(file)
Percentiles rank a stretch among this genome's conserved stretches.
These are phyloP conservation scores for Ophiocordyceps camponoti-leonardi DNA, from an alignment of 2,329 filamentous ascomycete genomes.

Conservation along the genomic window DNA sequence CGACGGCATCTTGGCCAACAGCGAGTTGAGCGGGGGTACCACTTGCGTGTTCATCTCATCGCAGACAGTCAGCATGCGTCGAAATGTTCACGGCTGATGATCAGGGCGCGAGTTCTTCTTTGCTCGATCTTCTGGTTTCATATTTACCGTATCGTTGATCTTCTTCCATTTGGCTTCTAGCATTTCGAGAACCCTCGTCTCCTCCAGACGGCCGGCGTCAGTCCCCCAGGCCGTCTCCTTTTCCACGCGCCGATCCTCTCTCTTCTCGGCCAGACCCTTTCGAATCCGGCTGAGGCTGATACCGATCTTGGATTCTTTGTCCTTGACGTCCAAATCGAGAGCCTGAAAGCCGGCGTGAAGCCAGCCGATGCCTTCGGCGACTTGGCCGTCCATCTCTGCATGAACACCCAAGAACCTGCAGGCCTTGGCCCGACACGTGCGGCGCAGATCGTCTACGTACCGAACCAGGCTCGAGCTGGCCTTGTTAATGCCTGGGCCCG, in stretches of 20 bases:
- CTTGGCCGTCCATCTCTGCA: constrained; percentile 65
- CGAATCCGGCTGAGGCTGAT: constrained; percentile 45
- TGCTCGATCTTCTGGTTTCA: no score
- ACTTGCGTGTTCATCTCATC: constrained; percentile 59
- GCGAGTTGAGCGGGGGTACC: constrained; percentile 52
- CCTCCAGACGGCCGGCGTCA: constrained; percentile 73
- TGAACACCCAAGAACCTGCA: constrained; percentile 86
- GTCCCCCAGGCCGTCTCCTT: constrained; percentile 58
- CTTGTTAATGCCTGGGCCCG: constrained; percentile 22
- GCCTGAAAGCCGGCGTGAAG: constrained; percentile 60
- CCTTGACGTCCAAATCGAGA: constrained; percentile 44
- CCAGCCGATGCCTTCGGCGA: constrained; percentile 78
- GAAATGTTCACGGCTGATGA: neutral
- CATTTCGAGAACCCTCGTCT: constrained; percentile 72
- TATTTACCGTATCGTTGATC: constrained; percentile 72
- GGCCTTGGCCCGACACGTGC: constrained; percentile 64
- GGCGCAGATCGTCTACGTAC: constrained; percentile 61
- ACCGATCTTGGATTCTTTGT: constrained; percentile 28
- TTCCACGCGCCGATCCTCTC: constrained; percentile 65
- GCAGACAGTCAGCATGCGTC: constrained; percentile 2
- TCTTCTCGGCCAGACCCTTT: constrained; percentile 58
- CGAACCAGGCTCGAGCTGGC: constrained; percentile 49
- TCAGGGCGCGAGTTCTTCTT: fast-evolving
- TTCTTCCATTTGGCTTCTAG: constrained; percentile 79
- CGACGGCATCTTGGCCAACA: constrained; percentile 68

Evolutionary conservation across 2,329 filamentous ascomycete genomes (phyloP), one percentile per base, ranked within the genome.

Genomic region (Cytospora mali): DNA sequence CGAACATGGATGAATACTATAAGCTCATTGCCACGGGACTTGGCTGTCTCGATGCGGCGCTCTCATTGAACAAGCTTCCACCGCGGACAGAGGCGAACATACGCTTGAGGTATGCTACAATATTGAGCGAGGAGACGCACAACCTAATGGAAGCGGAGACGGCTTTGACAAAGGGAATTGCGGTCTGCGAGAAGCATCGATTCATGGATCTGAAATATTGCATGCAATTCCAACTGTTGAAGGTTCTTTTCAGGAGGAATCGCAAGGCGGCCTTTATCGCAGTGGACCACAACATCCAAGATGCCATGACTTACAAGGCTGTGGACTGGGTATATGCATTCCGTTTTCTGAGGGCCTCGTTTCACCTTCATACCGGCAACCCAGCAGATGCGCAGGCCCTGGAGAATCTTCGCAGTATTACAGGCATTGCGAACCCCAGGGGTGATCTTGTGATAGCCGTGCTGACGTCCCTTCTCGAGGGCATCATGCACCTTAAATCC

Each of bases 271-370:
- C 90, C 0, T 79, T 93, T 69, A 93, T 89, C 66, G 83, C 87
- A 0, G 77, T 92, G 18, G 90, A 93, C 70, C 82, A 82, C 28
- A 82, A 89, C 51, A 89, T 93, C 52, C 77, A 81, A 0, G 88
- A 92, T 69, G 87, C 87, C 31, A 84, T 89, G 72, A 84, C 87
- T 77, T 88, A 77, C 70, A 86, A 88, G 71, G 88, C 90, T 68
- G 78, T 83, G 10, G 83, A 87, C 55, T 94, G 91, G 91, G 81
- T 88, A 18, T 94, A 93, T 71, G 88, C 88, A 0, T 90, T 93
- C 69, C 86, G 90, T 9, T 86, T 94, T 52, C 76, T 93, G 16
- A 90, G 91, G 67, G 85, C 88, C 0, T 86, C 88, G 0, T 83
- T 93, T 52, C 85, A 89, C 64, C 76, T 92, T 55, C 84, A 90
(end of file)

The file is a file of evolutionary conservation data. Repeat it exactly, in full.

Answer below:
Percentiles rank a stretch among this genome's conserved stretches.
These are phyloP conservation scores for Ophiocordyceps camponoti-leonardi DNA, from an alignment of 2,329 filamentous ascomycete genomes.

Conservation along the genomic window DNA sequence CGACGGCATCTTGGCCAACAGCGAGTTGAGCGGGGGTACCACTTGCGTGTTCATCTCATCGCAGACAGTCAGCATGCGTCGAAATGTTCACGGCTGATGATCAGGGCGCGAGTTCTTCTTTGCTCGATCTTCTGGTTTCATATTTACCGTATCGTTGATCTTCTTCCATTTGGCTTCTAGCATTTCGAGAACCCTCGTCTCCTCCAGACGGCCGGCGTCAGTCCCCCAGGCCGTCTCCTTTTCCACGCGCCGATCCTCTCTCTTCTCGGCCAGACCCTTTCGAATCCGGCTGAGGCTGATACCGATCTTGGATTCTTTGTCCTTGACGTCCAAATCGAGAGCCTGAAAGCCGGCGTGAAGCCAGCCGATGCCTTCGGCGACTTGGCCGTCCATCTCTGCATGAACACCCAAGAACCTGCAGGCCTTGGCCCGACACGTGCGGCGCAGATCGTCTACGTACCGAACCAGGCTCGAGCTGGCCTTGTTAATGCCTGGGCCCG, in stretches of 20 bases:
- CTTGGCCGTCCATCTCTGCA: constrained; percentile 65
- CGAATCCGGCTGAGGCTGAT: constrained; percentile 45
- TGCTCGATCTTCTGGTTTCA: no score
- ACTTGCGTGTTCATCTCATC: constrained; percentile 59
- GCGAGTTGAGCGGGGGTACC: constrained; percentile 52
- CCTCCAGACGGCCGGCGTCA: constrained; percentile 73
- TGAACACCCAAGAACCTGCA: constrained; percentile 86
- GTCCCCCAGGCCGTCTCCTT: constrained; percentile 58
- CTTGTTAATGCCTGGGCCCG: constrained; percentile 22
- GCCTGAAAGCCGGCGTGAAG: constrained; percentile 60
- CCTTGACGTCCAAATCGAGA: constrained; percentile 44
- CCAGCCGATGCCTTCGGCGA: constrained; percentile 78
- GAAATGTTCACGGCTGATGA: neutral
- CATTTCGAGAACCCTCGTCT: constrained; percentile 72
- TATTTACCGTATCGTTGATC: constrained; percentile 72
- GGCCTTGGCCCGACACGTGC: constrained; percentile 64
- GGCGCAGATCGTCTACGTAC: constrained; percentile 61
- ACCGATCTTGGATTCTTTGT: constrained; percentile 28
- TTCCACGCGCCGATCCTCTC: constrained; percentile 65
- GCAGACAGTCAGCATGCGTC: constrained; percentile 2
- TCTTCTCGGCCAGACCCTTT: constrained; percentile 58
- CGAACCAGGCTCGAGCTGGC: constrained; percentile 49
- TCAGGGCGCGAGTTCTTCTT: fast-evolving
- TTCTTCCATTTGGCTTCTAG: constrained; percentile 79
- CGACGGCATCTTGGCCAACA: constrained; percentile 68

Evolutionary conservation across 2,329 filamentous ascomycete genomes (phyloP), one percentile per base, ranked within the genome.

Genomic region (Cytospora mali): DNA sequence CGAACATGGATGAATACTATAAGCTCATTGCCACGGGACTTGGCTGTCTCGATGCGGCGCTCTCATTGAACAAGCTTCCACCGCGGACAGAGGCGAACATACGCTTGAGGTATGCTACAATATTGAGCGAGGAGACGCACAACCTAATGGAAGCGGAGACGGCTTTGACAAAGGGAATTGCGGTCTGCGAGAAGCATCGATTCATGGATCTGAAATATTGCATGCAATTCCAACTGTTGAAGGTTCTTTTCAGGAGGAATCGCAAGGCGGCCTTTATCGCAGTGGACCACAACATCCAAGATGCCATGACTTACAAGGCTGTGGACTGGGTATATGCATTCCGTTTTCTGAGGGCCTCGTTTCACCTTCATACCGGCAACCCAGCAGATGCGCAGGCCCTGGAGAATCTTCGCAGTATTACAGGCATTGCGAACCCCAGGGGTGATCTTGTGATAGCCGTGCTGACGTCCCTTCTCGAGGGCATCATGCACCTTAAATCC

Each of bases 271-370:
- C 90, C 0, T 79, T 93, T 69, A 93, T 89, C 66, G 83, C 87
- A 0, G 77, T 92, G 18, G 90, A 93, C 70, C 82, A 82, C 28
- A 82, A 89, C 51, A 89, T 93, C 52, C 77, A 81, A 0, G 88
- A 92, T 69, G 87, C 87, C 31, A 84, T 89, G 72, A 84, C 87
- T 77, T 88, A 77, C 70, A 86, A 88, G 71, G 88, C 90, T 68
- G 78, T 83, G 10, G 83, A 87, C 55, T 94, G 91, G 91, G 81
- T 88, A 18, T 94, A 93, T 71, G 88, C 88, A 0, T 90, T 93
- C 69, C 86, G 90, T 9, T 86, T 94, T 52, C 76, T 93, G 16
- A 90, G 91, G 67, G 85, C 88, C 0, T 86, C 88, G 0, T 83
- T 93, T 52, C 85, A 89, C 64, C 76, T 92, T 55, C 84, A 90